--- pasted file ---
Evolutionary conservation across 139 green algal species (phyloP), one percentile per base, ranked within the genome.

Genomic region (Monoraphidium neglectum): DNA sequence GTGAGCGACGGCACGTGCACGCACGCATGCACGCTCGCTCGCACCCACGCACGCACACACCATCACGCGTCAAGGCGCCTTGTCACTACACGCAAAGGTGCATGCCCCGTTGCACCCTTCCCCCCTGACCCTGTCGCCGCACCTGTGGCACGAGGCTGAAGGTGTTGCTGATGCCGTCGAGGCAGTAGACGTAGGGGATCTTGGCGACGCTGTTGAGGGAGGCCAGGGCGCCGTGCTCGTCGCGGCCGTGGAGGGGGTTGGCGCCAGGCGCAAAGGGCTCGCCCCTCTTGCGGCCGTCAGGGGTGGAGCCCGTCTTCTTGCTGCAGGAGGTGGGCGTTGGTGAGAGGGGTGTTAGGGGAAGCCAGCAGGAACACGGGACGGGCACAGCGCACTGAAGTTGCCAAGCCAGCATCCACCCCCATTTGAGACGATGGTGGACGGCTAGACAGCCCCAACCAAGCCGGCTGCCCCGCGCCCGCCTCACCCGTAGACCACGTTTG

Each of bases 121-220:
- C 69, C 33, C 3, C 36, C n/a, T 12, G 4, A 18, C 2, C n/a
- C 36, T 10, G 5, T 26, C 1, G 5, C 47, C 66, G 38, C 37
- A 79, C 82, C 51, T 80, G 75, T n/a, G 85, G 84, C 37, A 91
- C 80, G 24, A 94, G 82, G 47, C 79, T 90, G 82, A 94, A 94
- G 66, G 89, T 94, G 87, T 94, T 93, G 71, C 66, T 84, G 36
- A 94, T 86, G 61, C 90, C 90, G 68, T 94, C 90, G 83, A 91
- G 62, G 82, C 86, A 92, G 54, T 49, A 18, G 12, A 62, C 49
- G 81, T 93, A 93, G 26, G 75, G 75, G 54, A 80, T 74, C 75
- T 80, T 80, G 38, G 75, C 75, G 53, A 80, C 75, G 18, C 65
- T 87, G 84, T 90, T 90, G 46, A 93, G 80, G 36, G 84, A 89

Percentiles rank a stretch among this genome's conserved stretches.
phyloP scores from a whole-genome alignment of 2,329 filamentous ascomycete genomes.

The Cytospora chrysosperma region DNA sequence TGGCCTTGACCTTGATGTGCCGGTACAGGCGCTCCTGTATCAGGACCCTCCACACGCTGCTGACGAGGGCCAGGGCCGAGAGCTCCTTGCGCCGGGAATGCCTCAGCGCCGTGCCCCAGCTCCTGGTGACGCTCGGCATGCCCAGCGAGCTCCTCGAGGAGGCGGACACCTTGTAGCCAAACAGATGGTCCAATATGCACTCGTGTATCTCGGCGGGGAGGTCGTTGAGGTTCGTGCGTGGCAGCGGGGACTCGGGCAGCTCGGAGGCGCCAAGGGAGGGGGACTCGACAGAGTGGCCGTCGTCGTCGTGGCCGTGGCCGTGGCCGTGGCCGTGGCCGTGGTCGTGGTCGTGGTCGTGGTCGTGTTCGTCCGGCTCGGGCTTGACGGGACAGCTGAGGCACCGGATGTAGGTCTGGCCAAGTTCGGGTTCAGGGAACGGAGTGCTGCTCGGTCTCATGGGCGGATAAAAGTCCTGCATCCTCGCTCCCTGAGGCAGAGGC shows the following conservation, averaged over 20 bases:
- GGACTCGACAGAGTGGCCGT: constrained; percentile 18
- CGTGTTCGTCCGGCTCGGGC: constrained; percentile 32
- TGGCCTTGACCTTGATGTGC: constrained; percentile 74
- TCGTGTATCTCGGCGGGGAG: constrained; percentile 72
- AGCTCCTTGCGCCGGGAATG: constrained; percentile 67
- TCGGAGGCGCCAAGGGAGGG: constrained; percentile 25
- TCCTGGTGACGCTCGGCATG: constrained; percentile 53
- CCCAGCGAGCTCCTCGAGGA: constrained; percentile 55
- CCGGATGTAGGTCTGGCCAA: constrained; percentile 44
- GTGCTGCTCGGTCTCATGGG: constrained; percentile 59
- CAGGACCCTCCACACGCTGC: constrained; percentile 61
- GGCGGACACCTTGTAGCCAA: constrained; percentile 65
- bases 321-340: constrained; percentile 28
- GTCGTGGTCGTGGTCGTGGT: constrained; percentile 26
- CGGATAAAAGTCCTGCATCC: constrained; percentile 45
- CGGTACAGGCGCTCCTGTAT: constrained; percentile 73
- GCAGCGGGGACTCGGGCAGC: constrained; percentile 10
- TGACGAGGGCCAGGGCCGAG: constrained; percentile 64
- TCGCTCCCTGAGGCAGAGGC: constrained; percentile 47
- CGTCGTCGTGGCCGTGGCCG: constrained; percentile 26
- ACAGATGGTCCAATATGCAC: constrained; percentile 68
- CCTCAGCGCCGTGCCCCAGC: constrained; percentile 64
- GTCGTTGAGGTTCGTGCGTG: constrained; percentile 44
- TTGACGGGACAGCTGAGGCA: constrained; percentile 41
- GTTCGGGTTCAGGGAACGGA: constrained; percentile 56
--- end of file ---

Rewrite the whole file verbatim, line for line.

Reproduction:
Evolutionary conservation across 139 green algal species (phyloP), one percentile per base, ranked within the genome.

Genomic region (Monoraphidium neglectum): DNA sequence GTGAGCGACGGCACGTGCACGCACGCATGCACGCTCGCTCGCACCCACGCACGCACACACCATCACGCGTCAAGGCGCCTTGTCACTACACGCAAAGGTGCATGCCCCGTTGCACCCTTCCCCCCTGACCCTGTCGCCGCACCTGTGGCACGAGGCTGAAGGTGTTGCTGATGCCGTCGAGGCAGTAGACGTAGGGGATCTTGGCGACGCTGTTGAGGGAGGCCAGGGCGCCGTGCTCGTCGCGGCCGTGGAGGGGGTTGGCGCCAGGCGCAAAGGGCTCGCCCCTCTTGCGGCCGTCAGGGGTGGAGCCCGTCTTCTTGCTGCAGGAGGTGGGCGTTGGTGAGAGGGGTGTTAGGGGAAGCCAGCAGGAACACGGGACGGGCACAGCGCACTGAAGTTGCCAAGCCAGCATCCACCCCCATTTGAGACGATGGTGGACGGCTAGACAGCCCCAACCAAGCCGGCTGCCCCGCGCCCGCCTCACCCGTAGACCACGTTTG

Each of bases 121-220:
- C 69, C 33, C 3, C 36, C n/a, T 12, G 4, A 18, C 2, C n/a
- C 36, T 10, G 5, T 26, C 1, G 5, C 47, C 66, G 38, C 37
- A 79, C 82, C 51, T 80, G 75, T n/a, G 85, G 84, C 37, A 91
- C 80, G 24, A 94, G 82, G 47, C 79, T 90, G 82, A 94, A 94
- G 66, G 89, T 94, G 87, T 94, T 93, G 71, C 66, T 84, G 36
- A 94, T 86, G 61, C 90, C 90, G 68, T 94, C 90, G 83, A 91
- G 62, G 82, C 86, A 92, G 54, T 49, A 18, G 12, A 62, C 49
- G 81, T 93, A 93, G 26, G 75, G 75, G 54, A 80, T 74, C 75
- T 80, T 80, G 38, G 75, C 75, G 53, A 80, C 75, G 18, C 65
- T 87, G 84, T 90, T 90, G 46, A 93, G 80, G 36, G 84, A 89

Percentiles rank a stretch among this genome's conserved stretches.
phyloP scores from a whole-genome alignment of 2,329 filamentous ascomycete genomes.

The Cytospora chrysosperma region DNA sequence TGGCCTTGACCTTGATGTGCCGGTACAGGCGCTCCTGTATCAGGACCCTCCACACGCTGCTGACGAGGGCCAGGGCCGAGAGCTCCTTGCGCCGGGAATGCCTCAGCGCCGTGCCCCAGCTCCTGGTGACGCTCGGCATGCCCAGCGAGCTCCTCGAGGAGGCGGACACCTTGTAGCCAAACAGATGGTCCAATATGCACTCGTGTATCTCGGCGGGGAGGTCGTTGAGGTTCGTGCGTGGCAGCGGGGACTCGGGCAGCTCGGAGGCGCCAAGGGAGGGGGACTCGACAGAGTGGCCGTCGTCGTCGTGGCCGTGGCCGTGGCCGTGGCCGTGGCCGTGGTCGTGGTCGTGGTCGTGGTCGTGTTCGTCCGGCTCGGGCTTGACGGGACAGCTGAGGCACCGGATGTAGGTCTGGCCAAGTTCGGGTTCAGGGAACGGAGTGCTGCTCGGTCTCATGGGCGGATAAAAGTCCTGCATCCTCGCTCCCTGAGGCAGAGGC shows the following conservation, averaged over 20 bases:
- GGACTCGACAGAGTGGCCGT: constrained; percentile 18
- CGTGTTCGTCCGGCTCGGGC: constrained; percentile 32
- TGGCCTTGACCTTGATGTGC: constrained; percentile 74
- TCGTGTATCTCGGCGGGGAG: constrained; percentile 72
- AGCTCCTTGCGCCGGGAATG: constrained; percentile 67
- TCGGAGGCGCCAAGGGAGGG: constrained; percentile 25
- TCCTGGTGACGCTCGGCATG: constrained; percentile 53
- CCCAGCGAGCTCCTCGAGGA: constrained; percentile 55
- CCGGATGTAGGTCTGGCCAA: constrained; percentile 44
- GTGCTGCTCGGTCTCATGGG: constrained; percentile 59
- CAGGACCCTCCACACGCTGC: constrained; percentile 61
- GGCGGACACCTTGTAGCCAA: constrained; percentile 65
- bases 321-340: constrained; percentile 28
- GTCGTGGTCGTGGTCGTGGT: constrained; percentile 26
- CGGATAAAAGTCCTGCATCC: constrained; percentile 45
- CGGTACAGGCGCTCCTGTAT: constrained; percentile 73
- GCAGCGGGGACTCGGGCAGC: constrained; percentile 10
- TGACGAGGGCCAGGGCCGAG: constrained; percentile 64
- TCGCTCCCTGAGGCAGAGGC: constrained; percentile 47
- CGTCGTCGTGGCCGTGGCCG: constrained; percentile 26
- ACAGATGGTCCAATATGCAC: constrained; percentile 68
- CCTCAGCGCCGTGCCCCAGC: constrained; percentile 64
- GTCGTTGAGGTTCGTGCGTG: constrained; percentile 44
- TTGACGGGACAGCTGAGGCA: constrained; percentile 41
- GTTCGGGTTCAGGGAACGGA: constrained; percentile 56